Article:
Friday, June 24

Versailles - Holy Grail

Holy Grail


Versailles is a band that has long been known in the West for their unique and classy style of dress more than anything else. Looking like a cross between a cast of anime characters and a group of rather androgynous eighteenth-century European nobles, they are as much standard-bearers of the visual kei genre as they are of power metal. That said, their metal is just as classy as their meticulously crafted attire. They play a very precise form of neoclassical power metal, with a great deal of professionalism and attention to detail.

However, no amount of class or professionalism can make a great album, as evidenced by Versaille's latest work, "Holy Grail." There is nothing noticeably bad here - nothing cringe-worthy or embarrassing - but neither is there anything very memorable. The material here is reasonably good, but "Holy Grail," clocking in at a huge 71 minutes, spreads the ideas far too thin and quickly wears out its welcome. Simply put, Versailles has enough ideas to create a very good 40-minute album, but they have mired these ideas in a sea of rather forgettable stuff and ended up with a long, watered-down, and overall underwhelming album.

"Holy Grail" is not without its share of good moments, though. The opening track, "Masquerade," starts with a brilliantly composed orchestral bit that leads into a fairly high-quality, if unoriginal, power metal song. "Flowery" features a really fun neoclassical guitar solo at the beginning and one of the best bass performances on the album, which jumps all around while still providing a rock-solid foundation for the chord progression. Honestly, there is a reason to recommend every song; the problem is not a lack of good ideas, rather, it is the fact that the ideas present are scattered throughout an immense amount of material and have become lost in the shuffle. At any given point in the album, I could tune in and find it reasonably enjoyable, but there are few moments that stand out as great or memorable. Surprisingly, then, the one song where the band truly shines is the 16-minute "Faith & Decision," a brilliant epic containing perhaps as many strong ideas as the rest of the album, which the band weaves into an immense tapestry of exquisite melodicism and bombastic magnificence. Unfortunately, by the time "Faith & Decision" starts, the album has been playing for almost an hour, and it already feels like it's time to turn on the lights and start rolling the credits.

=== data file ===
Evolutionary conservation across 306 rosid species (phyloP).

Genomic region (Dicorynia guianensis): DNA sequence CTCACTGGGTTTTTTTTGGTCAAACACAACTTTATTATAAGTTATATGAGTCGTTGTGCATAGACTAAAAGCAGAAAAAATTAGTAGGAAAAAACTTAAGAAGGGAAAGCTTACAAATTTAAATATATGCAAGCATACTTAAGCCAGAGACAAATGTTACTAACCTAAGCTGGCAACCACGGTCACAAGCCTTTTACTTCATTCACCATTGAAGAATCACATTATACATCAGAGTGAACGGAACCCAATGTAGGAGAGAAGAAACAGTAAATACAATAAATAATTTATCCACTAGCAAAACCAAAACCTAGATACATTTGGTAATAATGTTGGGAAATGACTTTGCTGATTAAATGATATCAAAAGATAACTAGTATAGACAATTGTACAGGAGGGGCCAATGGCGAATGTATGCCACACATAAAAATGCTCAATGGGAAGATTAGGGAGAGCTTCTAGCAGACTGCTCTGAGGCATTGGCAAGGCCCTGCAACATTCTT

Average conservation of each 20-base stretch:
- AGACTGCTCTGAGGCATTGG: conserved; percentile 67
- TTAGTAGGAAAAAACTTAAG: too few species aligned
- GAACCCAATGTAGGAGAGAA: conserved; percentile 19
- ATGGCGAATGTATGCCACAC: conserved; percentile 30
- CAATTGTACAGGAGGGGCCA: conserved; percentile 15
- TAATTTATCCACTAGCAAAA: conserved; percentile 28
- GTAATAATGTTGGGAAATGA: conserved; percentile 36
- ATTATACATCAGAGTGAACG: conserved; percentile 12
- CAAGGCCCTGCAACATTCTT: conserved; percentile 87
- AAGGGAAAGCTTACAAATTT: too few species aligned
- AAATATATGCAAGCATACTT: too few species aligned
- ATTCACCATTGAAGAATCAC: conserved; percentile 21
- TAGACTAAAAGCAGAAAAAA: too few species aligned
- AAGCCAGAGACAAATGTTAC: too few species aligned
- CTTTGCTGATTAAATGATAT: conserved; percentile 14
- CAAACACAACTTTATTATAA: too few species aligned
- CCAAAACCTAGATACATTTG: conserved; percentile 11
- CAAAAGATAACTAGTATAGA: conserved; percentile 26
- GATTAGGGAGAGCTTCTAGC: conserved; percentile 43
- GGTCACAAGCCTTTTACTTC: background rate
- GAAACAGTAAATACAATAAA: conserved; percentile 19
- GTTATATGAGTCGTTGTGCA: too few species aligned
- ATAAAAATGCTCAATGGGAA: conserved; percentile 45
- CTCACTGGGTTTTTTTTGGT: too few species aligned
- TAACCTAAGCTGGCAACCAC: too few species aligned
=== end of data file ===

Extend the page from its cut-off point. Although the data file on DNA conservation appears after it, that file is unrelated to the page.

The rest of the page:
This is the unfortunate story of "Holy Grail:" there are plenty of good ideas, but not enough to create an engaging 70-minute album. Writing this review was rather frustrating as well; I wanted to give it a good score, but the album was simply far too long for its own good. I guess we can only hope that Versailles will opt for a more concise approach in the future, so we can know them for their music rather than for their effeminate attire.

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Morpheus's Rating: 2.5/5

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